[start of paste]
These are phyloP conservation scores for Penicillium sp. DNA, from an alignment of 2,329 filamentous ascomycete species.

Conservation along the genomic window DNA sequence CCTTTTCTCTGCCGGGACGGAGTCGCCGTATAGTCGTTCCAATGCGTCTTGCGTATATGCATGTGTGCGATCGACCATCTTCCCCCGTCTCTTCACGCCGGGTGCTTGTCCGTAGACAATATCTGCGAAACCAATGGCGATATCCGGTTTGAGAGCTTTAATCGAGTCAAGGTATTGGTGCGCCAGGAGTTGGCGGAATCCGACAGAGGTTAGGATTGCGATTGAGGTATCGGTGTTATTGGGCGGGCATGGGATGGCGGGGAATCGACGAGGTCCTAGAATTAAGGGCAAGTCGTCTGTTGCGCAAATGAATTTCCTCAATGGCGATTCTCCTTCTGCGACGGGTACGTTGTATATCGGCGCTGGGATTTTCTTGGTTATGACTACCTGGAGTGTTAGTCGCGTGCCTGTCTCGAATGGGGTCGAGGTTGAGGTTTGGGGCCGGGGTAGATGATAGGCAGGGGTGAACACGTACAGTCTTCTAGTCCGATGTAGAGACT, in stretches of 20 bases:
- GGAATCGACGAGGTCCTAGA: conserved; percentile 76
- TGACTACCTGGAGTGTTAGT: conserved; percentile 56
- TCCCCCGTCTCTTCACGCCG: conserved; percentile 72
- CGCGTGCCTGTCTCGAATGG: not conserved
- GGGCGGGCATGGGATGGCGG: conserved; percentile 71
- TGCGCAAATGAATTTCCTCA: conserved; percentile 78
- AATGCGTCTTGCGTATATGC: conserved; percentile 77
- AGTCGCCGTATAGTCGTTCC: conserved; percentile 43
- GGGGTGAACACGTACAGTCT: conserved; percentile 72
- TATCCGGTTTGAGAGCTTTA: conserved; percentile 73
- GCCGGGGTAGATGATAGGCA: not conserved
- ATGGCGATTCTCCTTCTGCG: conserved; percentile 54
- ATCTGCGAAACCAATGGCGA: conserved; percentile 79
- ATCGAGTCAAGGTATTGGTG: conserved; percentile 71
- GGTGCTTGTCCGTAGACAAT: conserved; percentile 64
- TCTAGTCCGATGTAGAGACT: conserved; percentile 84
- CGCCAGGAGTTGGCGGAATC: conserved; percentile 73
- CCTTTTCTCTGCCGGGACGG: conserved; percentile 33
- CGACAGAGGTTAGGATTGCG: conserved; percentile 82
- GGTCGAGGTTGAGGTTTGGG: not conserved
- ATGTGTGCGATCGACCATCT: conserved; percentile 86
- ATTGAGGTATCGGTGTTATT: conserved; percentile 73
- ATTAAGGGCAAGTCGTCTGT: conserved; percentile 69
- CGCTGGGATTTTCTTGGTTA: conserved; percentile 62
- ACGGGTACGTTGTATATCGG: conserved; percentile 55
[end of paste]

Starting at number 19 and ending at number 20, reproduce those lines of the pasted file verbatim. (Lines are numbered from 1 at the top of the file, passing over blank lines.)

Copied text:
- CGCCAGGAGTTGGCGGAATC: conserved; percentile 73
- CCTTTTCTCTGCCGGGACGG: conserved; percentile 33